Freedom’s Run: Runners compete to win against themselves or others
SHEPHERDSTOWN – The winners to the 2019 Freedom’s Run were named at an awards ceremony at The Bavarian Inn on Saturday afternoon, as runners and their families and friends relaxed with beer and bratwurst in hand.
This year’s marathon winners was Kevin Saur, of Snohomish, Wash., and Jelly Tennyson, of Lexington Park, Md. The half marathon winners were Henry Schmidt, of Boonsboro, Md., and Candace DeLong, of Shepherdstown. The 10k winners were Meggan Grams, of Hagerstown, Md., and Jack Baronner, of Sharpsburg, Md. The 5k winners were Stephen Rivera, of Kearneysville, and Hannah Phillips. The running teams that won first place were: Running from Adult Problems, half marathon; and Shrivers Stampede, 5k.
But for many of the 1,862 runners, winning an award was not the main reason they joined the competition.
“This is not my first time running this race, but it will be my first half marathon,” said Harpers Ferry resident Katie Kopsick, 35, as she warmed up before the race with her mother.
While Kopsick has been running for three years, her 67-year-old mother, Debbie Kopsick, just started running in January and completed her first 5k in the spring.
“It’ll be my first 10k,” Debbie said. “I’m just trying to age gracefully and in good health. It takes an effort to do that when you’re working. Now that I’m retired, I have more time to do it.”
Preparing to run in a race, for Katie, is one tool she and her mother use to inspire their fitness goals.
“We motivate each other. We’ve both been, over the last couple of years, trying to motivate each other to get in control of our health. So this has been a piece of that,” Katie said. “Freedom’s Run was just another outlet for energy and goal to set – we like to set goals to work towards.”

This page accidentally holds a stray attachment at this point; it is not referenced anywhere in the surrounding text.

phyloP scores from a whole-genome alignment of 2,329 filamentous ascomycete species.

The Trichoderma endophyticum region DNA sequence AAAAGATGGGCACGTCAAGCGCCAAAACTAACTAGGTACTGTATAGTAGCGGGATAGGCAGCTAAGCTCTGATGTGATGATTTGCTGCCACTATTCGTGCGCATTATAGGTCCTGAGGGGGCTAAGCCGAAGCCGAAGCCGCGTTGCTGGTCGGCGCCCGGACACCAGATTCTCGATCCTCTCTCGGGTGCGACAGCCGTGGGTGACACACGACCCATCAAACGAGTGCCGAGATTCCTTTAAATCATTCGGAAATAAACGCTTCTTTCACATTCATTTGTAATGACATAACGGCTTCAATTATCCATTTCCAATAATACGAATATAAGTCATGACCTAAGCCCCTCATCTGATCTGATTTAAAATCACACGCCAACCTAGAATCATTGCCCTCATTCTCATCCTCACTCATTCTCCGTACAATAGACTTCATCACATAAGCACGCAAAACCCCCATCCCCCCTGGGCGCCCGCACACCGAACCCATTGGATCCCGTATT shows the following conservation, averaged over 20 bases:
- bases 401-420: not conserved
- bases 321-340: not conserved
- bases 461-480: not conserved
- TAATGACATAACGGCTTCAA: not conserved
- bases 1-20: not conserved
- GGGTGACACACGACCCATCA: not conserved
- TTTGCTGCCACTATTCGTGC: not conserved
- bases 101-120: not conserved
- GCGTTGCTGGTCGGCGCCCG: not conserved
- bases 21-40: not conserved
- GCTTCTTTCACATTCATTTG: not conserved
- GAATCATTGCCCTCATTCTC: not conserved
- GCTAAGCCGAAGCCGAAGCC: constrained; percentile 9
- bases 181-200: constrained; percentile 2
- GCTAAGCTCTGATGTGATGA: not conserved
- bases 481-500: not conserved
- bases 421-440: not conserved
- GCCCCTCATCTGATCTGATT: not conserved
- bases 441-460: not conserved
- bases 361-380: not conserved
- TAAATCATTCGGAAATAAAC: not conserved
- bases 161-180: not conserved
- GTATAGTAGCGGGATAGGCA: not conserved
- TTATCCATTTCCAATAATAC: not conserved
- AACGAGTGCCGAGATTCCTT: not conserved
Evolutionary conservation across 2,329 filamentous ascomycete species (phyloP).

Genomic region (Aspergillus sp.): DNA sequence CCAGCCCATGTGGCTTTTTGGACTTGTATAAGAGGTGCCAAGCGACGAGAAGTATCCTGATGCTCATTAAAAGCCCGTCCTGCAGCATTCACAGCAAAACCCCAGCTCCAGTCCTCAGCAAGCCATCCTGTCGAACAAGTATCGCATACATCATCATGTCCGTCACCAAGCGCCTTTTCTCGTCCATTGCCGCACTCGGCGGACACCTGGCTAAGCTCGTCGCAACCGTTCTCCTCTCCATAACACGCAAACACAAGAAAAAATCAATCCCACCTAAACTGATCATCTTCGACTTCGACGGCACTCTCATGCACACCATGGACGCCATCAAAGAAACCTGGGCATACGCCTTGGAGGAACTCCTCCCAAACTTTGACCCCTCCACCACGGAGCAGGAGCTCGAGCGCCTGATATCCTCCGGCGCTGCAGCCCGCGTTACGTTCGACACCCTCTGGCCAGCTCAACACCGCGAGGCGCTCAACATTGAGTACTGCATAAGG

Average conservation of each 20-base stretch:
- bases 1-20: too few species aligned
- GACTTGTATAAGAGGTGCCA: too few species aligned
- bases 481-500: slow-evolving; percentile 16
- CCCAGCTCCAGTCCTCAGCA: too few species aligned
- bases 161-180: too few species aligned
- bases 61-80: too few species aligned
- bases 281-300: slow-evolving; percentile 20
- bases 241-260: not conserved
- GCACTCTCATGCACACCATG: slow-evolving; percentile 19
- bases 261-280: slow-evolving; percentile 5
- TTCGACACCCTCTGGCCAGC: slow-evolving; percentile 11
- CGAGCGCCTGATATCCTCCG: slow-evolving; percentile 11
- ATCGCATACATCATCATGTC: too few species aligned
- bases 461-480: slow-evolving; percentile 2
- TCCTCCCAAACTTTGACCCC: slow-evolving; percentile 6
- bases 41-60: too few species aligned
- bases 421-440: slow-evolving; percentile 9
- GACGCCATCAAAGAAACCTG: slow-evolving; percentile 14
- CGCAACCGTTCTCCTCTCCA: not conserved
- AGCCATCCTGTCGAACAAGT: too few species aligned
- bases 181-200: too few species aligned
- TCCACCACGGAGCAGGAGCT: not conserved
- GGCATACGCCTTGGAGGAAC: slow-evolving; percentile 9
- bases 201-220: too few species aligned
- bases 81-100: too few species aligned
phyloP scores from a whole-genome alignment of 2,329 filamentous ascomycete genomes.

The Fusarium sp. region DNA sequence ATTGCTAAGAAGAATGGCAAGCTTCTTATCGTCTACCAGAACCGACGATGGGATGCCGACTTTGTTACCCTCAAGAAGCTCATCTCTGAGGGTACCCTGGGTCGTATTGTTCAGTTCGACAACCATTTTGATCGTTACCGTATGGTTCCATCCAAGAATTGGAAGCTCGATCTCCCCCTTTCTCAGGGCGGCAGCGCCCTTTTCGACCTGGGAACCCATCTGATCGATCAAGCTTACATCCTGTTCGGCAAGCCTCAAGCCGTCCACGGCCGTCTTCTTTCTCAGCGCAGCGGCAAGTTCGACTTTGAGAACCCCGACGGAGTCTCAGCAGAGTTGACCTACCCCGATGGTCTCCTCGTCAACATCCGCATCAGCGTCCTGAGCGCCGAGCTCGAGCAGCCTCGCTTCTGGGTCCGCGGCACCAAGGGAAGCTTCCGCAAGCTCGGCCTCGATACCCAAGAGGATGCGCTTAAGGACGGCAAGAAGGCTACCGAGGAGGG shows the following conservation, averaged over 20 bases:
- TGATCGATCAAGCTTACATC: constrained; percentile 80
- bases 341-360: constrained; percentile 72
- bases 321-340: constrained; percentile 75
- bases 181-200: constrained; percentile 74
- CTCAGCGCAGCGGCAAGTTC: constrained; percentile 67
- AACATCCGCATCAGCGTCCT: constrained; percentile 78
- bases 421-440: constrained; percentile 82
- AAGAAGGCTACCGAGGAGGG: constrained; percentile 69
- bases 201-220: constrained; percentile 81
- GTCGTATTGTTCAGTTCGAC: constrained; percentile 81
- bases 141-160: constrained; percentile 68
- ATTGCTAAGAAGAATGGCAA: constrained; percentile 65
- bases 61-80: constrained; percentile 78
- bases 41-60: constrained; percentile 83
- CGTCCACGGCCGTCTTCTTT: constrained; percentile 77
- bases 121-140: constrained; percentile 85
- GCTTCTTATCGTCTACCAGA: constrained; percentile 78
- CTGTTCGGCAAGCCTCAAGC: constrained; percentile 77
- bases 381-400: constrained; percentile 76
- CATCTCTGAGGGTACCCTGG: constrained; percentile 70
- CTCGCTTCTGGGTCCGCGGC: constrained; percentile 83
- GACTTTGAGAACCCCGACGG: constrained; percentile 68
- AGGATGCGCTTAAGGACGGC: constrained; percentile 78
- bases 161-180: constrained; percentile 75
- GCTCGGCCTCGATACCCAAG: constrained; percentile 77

Spring Mills resident Amber Householder bent over her jogging stroller before the beginning of the 10k, wrapping her five-year-old and three-year-old up against the morning chill. While Householder herself enjoys the benefits of running, she said she also hopes it will teach her sons to maintain active lifestyles in adulthood.
“I’ve been running for about seven or eight years. It’s good for me to just get out and think about things when I’m running – get some mental clarity, as well as physical,” Householder said, mentioning this was her first 10k, and her sons would also be competing in the one-mile Freedom’s Run for Kids later that morning. “I’m using this as a way to encourage them to be active throughout their lives.”
For former high school athletes Mike Kursey, 57, and John Spataro, 66, taking up running in adulthood has helped satisfy their competitive natures in an appropriate environment.
“There’s not a lot of people who can run 13 miles, so I pride myself in that. I did the inaugural marathon 10 years ago, and it almost killed me,” Spataro said, with a grin. “But I’ve done the half marathon about four or five times since.”
Spataro said he took up running when he was 30, and used it as an outlet to work off energy before going to work every day as a principal at a local high school.
“I took up running for the benefits – you feel so much better after you run,” Spataro said. “When you get out of college, you have to do something to keep yourself active. You have to compete with yourself and others, and this is a great way to do it.”
Kursey agreed with Spataro, and said he was looking forward to running in the half marathon.
“When you run for you, it becomes a passion,” Kursey said. “We do it to finish, we do it to make friends. Ninety percent of your training is done by yourself. That gets boring, so this is a nice way to get to meet other people.”